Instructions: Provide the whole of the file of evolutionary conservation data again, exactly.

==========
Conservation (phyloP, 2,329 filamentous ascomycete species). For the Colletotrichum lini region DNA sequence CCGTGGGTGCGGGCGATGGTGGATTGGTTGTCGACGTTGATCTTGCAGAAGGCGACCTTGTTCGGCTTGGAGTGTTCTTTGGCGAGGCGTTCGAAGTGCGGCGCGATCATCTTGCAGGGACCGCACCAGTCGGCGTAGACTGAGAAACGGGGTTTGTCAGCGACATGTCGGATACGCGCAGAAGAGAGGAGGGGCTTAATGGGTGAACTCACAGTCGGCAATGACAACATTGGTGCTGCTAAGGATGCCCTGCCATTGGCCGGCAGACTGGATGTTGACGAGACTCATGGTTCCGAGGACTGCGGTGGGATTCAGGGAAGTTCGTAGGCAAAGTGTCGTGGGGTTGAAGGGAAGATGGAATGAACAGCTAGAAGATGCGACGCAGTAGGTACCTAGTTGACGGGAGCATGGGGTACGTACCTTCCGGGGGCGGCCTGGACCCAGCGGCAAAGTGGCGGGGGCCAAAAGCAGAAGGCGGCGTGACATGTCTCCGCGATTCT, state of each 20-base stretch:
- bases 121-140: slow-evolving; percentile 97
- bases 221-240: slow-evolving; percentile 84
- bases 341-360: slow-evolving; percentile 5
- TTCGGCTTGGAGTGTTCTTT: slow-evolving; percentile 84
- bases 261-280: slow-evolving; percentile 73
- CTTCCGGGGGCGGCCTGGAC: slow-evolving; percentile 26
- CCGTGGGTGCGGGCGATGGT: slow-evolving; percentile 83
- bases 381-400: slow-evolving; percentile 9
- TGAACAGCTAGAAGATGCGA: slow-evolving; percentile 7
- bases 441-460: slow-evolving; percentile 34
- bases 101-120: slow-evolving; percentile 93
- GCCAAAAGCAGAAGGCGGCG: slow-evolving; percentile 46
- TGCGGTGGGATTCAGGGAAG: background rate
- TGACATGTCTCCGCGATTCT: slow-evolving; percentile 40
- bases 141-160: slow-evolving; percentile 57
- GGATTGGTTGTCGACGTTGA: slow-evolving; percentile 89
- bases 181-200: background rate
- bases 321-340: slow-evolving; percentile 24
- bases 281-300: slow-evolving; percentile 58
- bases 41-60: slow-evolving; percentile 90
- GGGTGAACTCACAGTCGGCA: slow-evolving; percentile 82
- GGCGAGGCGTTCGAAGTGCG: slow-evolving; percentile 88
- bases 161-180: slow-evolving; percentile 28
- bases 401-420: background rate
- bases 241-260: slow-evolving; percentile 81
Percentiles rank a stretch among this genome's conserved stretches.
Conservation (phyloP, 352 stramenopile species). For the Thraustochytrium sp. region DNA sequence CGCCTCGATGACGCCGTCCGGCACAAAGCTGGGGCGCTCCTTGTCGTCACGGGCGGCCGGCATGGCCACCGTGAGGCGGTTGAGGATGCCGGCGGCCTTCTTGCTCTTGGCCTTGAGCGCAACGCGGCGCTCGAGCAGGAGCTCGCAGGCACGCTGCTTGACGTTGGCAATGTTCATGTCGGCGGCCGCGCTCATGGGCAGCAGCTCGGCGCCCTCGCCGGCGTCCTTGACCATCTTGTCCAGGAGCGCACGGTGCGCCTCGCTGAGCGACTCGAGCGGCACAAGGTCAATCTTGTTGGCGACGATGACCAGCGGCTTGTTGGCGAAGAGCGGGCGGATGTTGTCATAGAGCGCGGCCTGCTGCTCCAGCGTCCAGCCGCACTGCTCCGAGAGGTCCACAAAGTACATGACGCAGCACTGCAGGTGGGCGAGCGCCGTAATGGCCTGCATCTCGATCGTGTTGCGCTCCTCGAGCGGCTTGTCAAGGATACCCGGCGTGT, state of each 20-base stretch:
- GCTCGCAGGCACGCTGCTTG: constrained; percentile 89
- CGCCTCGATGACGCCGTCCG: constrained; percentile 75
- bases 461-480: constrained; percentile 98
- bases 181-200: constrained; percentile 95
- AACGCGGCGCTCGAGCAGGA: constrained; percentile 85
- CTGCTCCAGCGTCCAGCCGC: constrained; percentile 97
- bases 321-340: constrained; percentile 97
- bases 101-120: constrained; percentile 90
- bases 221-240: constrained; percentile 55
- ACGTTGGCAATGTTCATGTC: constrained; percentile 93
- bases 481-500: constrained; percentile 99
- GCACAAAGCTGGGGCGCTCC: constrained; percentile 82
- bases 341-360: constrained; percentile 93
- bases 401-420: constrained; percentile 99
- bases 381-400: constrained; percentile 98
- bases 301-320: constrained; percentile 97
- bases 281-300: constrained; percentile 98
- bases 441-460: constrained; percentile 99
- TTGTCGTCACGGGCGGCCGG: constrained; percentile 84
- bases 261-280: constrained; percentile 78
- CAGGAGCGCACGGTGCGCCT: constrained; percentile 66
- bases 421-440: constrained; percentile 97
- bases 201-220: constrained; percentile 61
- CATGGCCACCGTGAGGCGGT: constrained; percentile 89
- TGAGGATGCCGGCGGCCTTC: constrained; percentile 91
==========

Conservation (phyloP, 2,329 filamentous ascomycete species). For the Colletotrichum lini region DNA sequence CCGTGGGTGCGGGCGATGGTGGATTGGTTGTCGACGTTGATCTTGCAGAAGGCGACCTTGTTCGGCTTGGAGTGTTCTTTGGCGAGGCGTTCGAAGTGCGGCGCGATCATCTTGCAGGGACCGCACCAGTCGGCGTAGACTGAGAAACGGGGTTTGTCAGCGACATGTCGGATACGCGCAGAAGAGAGGAGGGGCTTAATGGGTGAACTCACAGTCGGCAATGACAACATTGGTGCTGCTAAGGATGCCCTGCCATTGGCCGGCAGACTGGATGTTGACGAGACTCATGGTTCCGAGGACTGCGGTGGGATTCAGGGAAGTTCGTAGGCAAAGTGTCGTGGGGTTGAAGGGAAGATGGAATGAACAGCTAGAAGATGCGACGCAGTAGGTACCTAGTTGACGGGAGCATGGGGTACGTACCTTCCGGGGGCGGCCTGGACCCAGCGGCAAAGTGGCGGGGGCCAAAAGCAGAAGGCGGCGTGACATGTCTCCGCGATTCT, state of each 20-base stretch:
- bases 121-140: slow-evolving; percentile 97
- bases 221-240: slow-evolving; percentile 84
- bases 341-360: slow-evolving; percentile 5
- TTCGGCTTGGAGTGTTCTTT: slow-evolving; percentile 84
- bases 261-280: slow-evolving; percentile 73
- CTTCCGGGGGCGGCCTGGAC: slow-evolving; percentile 26
- CCGTGGGTGCGGGCGATGGT: slow-evolving; percentile 83
- bases 381-400: slow-evolving; percentile 9
- TGAACAGCTAGAAGATGCGA: slow-evolving; percentile 7
- bases 441-460: slow-evolving; percentile 34
- bases 101-120: slow-evolving; percentile 93
- GCCAAAAGCAGAAGGCGGCG: slow-evolving; percentile 46
- TGCGGTGGGATTCAGGGAAG: background rate
- TGACATGTCTCCGCGATTCT: slow-evolving; percentile 40
- bases 141-160: slow-evolving; percentile 57
- GGATTGGTTGTCGACGTTGA: slow-evolving; percentile 89
- bases 181-200: background rate
- bases 321-340: slow-evolving; percentile 24
- bases 281-300: slow-evolving; percentile 58
- bases 41-60: slow-evolving; percentile 90
- GGGTGAACTCACAGTCGGCA: slow-evolving; percentile 82
- GGCGAGGCGTTCGAAGTGCG: slow-evolving; percentile 88
- bases 161-180: slow-evolving; percentile 28
- bases 401-420: background rate
- bases 241-260: slow-evolving; percentile 81
Percentiles rank a stretch among this genome's conserved stretches.
Conservation (phyloP, 352 stramenopile species). For the Thraustochytrium sp. region DNA sequence CGCCTCGATGACGCCGTCCGGCACAAAGCTGGGGCGCTCCTTGTCGTCACGGGCGGCCGGCATGGCCACCGTGAGGCGGTTGAGGATGCCGGCGGCCTTCTTGCTCTTGGCCTTGAGCGCAACGCGGCGCTCGAGCAGGAGCTCGCAGGCACGCTGCTTGACGTTGGCAATGTTCATGTCGGCGGCCGCGCTCATGGGCAGCAGCTCGGCGCCCTCGCCGGCGTCCTTGACCATCTTGTCCAGGAGCGCACGGTGCGCCTCGCTGAGCGACTCGAGCGGCACAAGGTCAATCTTGTTGGCGACGATGACCAGCGGCTTGTTGGCGAAGAGCGGGCGGATGTTGTCATAGAGCGCGGCCTGCTGCTCCAGCGTCCAGCCGCACTGCTCCGAGAGGTCCACAAAGTACATGACGCAGCACTGCAGGTGGGCGAGCGCCGTAATGGCCTGCATCTCGATCGTGTTGCGCTCCTCGAGCGGCTTGTCAAGGATACCCGGCGTGT, state of each 20-base stretch:
- GCTCGCAGGCACGCTGCTTG: constrained; percentile 89
- CGCCTCGATGACGCCGTCCG: constrained; percentile 75
- bases 461-480: constrained; percentile 98
- bases 181-200: constrained; percentile 95
- AACGCGGCGCTCGAGCAGGA: constrained; percentile 85
- CTGCTCCAGCGTCCAGCCGC: constrained; percentile 97
- bases 321-340: constrained; percentile 97
- bases 101-120: constrained; percentile 90
- bases 221-240: constrained; percentile 55
- ACGTTGGCAATGTTCATGTC: constrained; percentile 93
- bases 481-500: constrained; percentile 99
- GCACAAAGCTGGGGCGCTCC: constrained; percentile 82
- bases 341-360: constrained; percentile 93
- bases 401-420: constrained; percentile 99
- bases 381-400: constrained; percentile 98
- bases 301-320: constrained; percentile 97
- bases 281-300: constrained; percentile 98
- bases 441-460: constrained; percentile 99
- TTGTCGTCACGGGCGGCCGG: constrained; percentile 84
- bases 261-280: constrained; percentile 78
- CAGGAGCGCACGGTGCGCCT: constrained; percentile 66
- bases 421-440: constrained; percentile 97
- bases 201-220: constrained; percentile 61
- CATGGCCACCGTGAGGCGGT: constrained; percentile 89
- TGAGGATGCCGGCGGCCTTC: constrained; percentile 91